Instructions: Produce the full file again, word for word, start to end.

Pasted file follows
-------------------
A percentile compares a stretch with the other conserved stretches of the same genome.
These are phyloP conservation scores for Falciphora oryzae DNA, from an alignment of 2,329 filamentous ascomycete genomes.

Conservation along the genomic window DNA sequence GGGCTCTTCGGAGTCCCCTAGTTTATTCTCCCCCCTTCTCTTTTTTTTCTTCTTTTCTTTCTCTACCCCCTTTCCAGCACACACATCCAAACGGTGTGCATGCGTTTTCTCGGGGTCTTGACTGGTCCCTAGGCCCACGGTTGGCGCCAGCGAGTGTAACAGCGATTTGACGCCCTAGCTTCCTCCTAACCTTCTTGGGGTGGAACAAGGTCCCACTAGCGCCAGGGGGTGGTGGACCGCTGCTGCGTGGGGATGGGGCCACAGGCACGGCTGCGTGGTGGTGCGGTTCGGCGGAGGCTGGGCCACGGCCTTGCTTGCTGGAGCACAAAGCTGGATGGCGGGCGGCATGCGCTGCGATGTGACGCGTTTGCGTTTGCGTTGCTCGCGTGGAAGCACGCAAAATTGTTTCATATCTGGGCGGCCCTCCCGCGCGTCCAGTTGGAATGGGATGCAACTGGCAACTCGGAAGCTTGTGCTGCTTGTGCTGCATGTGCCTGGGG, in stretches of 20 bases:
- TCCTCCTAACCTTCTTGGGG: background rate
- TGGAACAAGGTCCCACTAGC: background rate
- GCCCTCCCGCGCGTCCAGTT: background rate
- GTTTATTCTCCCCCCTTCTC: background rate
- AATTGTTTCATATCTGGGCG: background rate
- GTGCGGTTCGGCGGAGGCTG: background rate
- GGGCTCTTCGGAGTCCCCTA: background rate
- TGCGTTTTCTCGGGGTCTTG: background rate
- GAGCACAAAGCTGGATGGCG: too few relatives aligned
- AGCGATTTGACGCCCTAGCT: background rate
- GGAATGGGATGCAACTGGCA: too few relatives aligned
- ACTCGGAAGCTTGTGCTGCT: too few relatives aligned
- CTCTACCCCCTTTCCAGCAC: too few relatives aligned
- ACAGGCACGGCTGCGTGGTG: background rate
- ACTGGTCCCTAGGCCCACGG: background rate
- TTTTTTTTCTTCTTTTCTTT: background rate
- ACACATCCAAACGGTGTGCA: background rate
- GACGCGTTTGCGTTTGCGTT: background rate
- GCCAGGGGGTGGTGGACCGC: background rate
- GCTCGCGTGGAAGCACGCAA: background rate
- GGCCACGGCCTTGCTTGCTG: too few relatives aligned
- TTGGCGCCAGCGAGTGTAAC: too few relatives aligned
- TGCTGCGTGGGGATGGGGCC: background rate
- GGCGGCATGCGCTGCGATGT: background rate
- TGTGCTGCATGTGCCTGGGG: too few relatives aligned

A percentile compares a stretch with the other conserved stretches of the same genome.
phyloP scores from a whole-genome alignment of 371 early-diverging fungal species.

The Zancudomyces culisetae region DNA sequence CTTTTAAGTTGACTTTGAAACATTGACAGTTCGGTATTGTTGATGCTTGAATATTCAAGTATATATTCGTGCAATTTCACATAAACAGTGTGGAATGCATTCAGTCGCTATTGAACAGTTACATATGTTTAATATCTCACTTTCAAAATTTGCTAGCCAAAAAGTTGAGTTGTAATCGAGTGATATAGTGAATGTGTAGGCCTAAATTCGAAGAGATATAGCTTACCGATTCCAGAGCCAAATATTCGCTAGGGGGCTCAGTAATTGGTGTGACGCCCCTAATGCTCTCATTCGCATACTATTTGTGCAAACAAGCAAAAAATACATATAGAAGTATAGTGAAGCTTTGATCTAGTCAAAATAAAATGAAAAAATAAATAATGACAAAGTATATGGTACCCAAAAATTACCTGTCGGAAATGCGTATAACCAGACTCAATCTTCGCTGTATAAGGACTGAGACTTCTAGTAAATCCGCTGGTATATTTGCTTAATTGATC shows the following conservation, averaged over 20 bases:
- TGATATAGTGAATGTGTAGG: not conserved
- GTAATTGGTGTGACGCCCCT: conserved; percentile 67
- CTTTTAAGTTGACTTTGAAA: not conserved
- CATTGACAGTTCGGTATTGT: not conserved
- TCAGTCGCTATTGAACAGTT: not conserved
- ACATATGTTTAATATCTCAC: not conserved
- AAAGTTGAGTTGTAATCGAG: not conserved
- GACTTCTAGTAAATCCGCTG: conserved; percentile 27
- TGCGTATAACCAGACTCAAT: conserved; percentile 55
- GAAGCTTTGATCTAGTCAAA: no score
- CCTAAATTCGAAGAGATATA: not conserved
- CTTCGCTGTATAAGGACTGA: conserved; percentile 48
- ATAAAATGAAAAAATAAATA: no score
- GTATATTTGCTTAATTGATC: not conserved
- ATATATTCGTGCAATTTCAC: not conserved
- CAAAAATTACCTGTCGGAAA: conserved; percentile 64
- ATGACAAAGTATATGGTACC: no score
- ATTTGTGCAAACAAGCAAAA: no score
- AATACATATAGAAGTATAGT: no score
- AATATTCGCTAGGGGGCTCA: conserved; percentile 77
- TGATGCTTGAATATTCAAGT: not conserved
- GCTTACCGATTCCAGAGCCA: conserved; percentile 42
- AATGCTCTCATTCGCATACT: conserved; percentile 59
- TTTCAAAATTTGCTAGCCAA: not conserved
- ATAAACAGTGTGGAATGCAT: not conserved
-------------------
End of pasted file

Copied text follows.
A percentile compares a stretch with the other conserved stretches of the same genome.
These are phyloP conservation scores for Falciphora oryzae DNA, from an alignment of 2,329 filamentous ascomycete genomes.

Conservation along the genomic window DNA sequence GGGCTCTTCGGAGTCCCCTAGTTTATTCTCCCCCCTTCTCTTTTTTTTCTTCTTTTCTTTCTCTACCCCCTTTCCAGCACACACATCCAAACGGTGTGCATGCGTTTTCTCGGGGTCTTGACTGGTCCCTAGGCCCACGGTTGGCGCCAGCGAGTGTAACAGCGATTTGACGCCCTAGCTTCCTCCTAACCTTCTTGGGGTGGAACAAGGTCCCACTAGCGCCAGGGGGTGGTGGACCGCTGCTGCGTGGGGATGGGGCCACAGGCACGGCTGCGTGGTGGTGCGGTTCGGCGGAGGCTGGGCCACGGCCTTGCTTGCTGGAGCACAAAGCTGGATGGCGGGCGGCATGCGCTGCGATGTGACGCGTTTGCGTTTGCGTTGCTCGCGTGGAAGCACGCAAAATTGTTTCATATCTGGGCGGCCCTCCCGCGCGTCCAGTTGGAATGGGATGCAACTGGCAACTCGGAAGCTTGTGCTGCTTGTGCTGCATGTGCCTGGGG, in stretches of 20 bases:
- TCCTCCTAACCTTCTTGGGG: background rate
- TGGAACAAGGTCCCACTAGC: background rate
- GCCCTCCCGCGCGTCCAGTT: background rate
- GTTTATTCTCCCCCCTTCTC: background rate
- AATTGTTTCATATCTGGGCG: background rate
- GTGCGGTTCGGCGGAGGCTG: background rate
- GGGCTCTTCGGAGTCCCCTA: background rate
- TGCGTTTTCTCGGGGTCTTG: background rate
- GAGCACAAAGCTGGATGGCG: too few relatives aligned
- AGCGATTTGACGCCCTAGCT: background rate
- GGAATGGGATGCAACTGGCA: too few relatives aligned
- ACTCGGAAGCTTGTGCTGCT: too few relatives aligned
- CTCTACCCCCTTTCCAGCAC: too few relatives aligned
- ACAGGCACGGCTGCGTGGTG: background rate
- ACTGGTCCCTAGGCCCACGG: background rate
- TTTTTTTTCTTCTTTTCTTT: background rate
- ACACATCCAAACGGTGTGCA: background rate
- GACGCGTTTGCGTTTGCGTT: background rate
- GCCAGGGGGTGGTGGACCGC: background rate
- GCTCGCGTGGAAGCACGCAA: background rate
- GGCCACGGCCTTGCTTGCTG: too few relatives aligned
- TTGGCGCCAGCGAGTGTAAC: too few relatives aligned
- TGCTGCGTGGGGATGGGGCC: background rate
- GGCGGCATGCGCTGCGATGT: background rate
- TGTGCTGCATGTGCCTGGGG: too few relatives aligned

A percentile compares a stretch with the other conserved stretches of the same genome.
phyloP scores from a whole-genome alignment of 371 early-diverging fungal species.

The Zancudomyces culisetae region DNA sequence CTTTTAAGTTGACTTTGAAACATTGACAGTTCGGTATTGTTGATGCTTGAATATTCAAGTATATATTCGTGCAATTTCACATAAACAGTGTGGAATGCATTCAGTCGCTATTGAACAGTTACATATGTTTAATATCTCACTTTCAAAATTTGCTAGCCAAAAAGTTGAGTTGTAATCGAGTGATATAGTGAATGTGTAGGCCTAAATTCGAAGAGATATAGCTTACCGATTCCAGAGCCAAATATTCGCTAGGGGGCTCAGTAATTGGTGTGACGCCCCTAATGCTCTCATTCGCATACTATTTGTGCAAACAAGCAAAAAATACATATAGAAGTATAGTGAAGCTTTGATCTAGTCAAAATAAAATGAAAAAATAAATAATGACAAAGTATATGGTACCCAAAAATTACCTGTCGGAAATGCGTATAACCAGACTCAATCTTCGCTGTATAAGGACTGAGACTTCTAGTAAATCCGCTGGTATATTTGCTTAATTGATC shows the following conservation, averaged over 20 bases:
- TGATATAGTGAATGTGTAGG: not conserved
- GTAATTGGTGTGACGCCCCT: conserved; percentile 67
- CTTTTAAGTTGACTTTGAAA: not conserved
- CATTGACAGTTCGGTATTGT: not conserved
- TCAGTCGCTATTGAACAGTT: not conserved
- ACATATGTTTAATATCTCAC: not conserved
- AAAGTTGAGTTGTAATCGAG: not conserved
- GACTTCTAGTAAATCCGCTG: conserved; percentile 27
- TGCGTATAACCAGACTCAAT: conserved; percentile 55
- GAAGCTTTGATCTAGTCAAA: no score
- CCTAAATTCGAAGAGATATA: not conserved
- CTTCGCTGTATAAGGACTGA: conserved; percentile 48
- ATAAAATGAAAAAATAAATA: no score
- GTATATTTGCTTAATTGATC: not conserved
- ATATATTCGTGCAATTTCAC: not conserved
- CAAAAATTACCTGTCGGAAA: conserved; percentile 64
- ATGACAAAGTATATGGTACC: no score
- ATTTGTGCAAACAAGCAAAA: no score
- AATACATATAGAAGTATAGT: no score
- AATATTCGCTAGGGGGCTCA: conserved; percentile 77
- TGATGCTTGAATATTCAAGT: not conserved
- GCTTACCGATTCCAGAGCCA: conserved; percentile 42
- AATGCTCTCATTCGCATACT: conserved; percentile 59
- TTTCAAAATTTGCTAGCCAA: not conserved
- ATAAACAGTGTGGAATGCAT: not conserved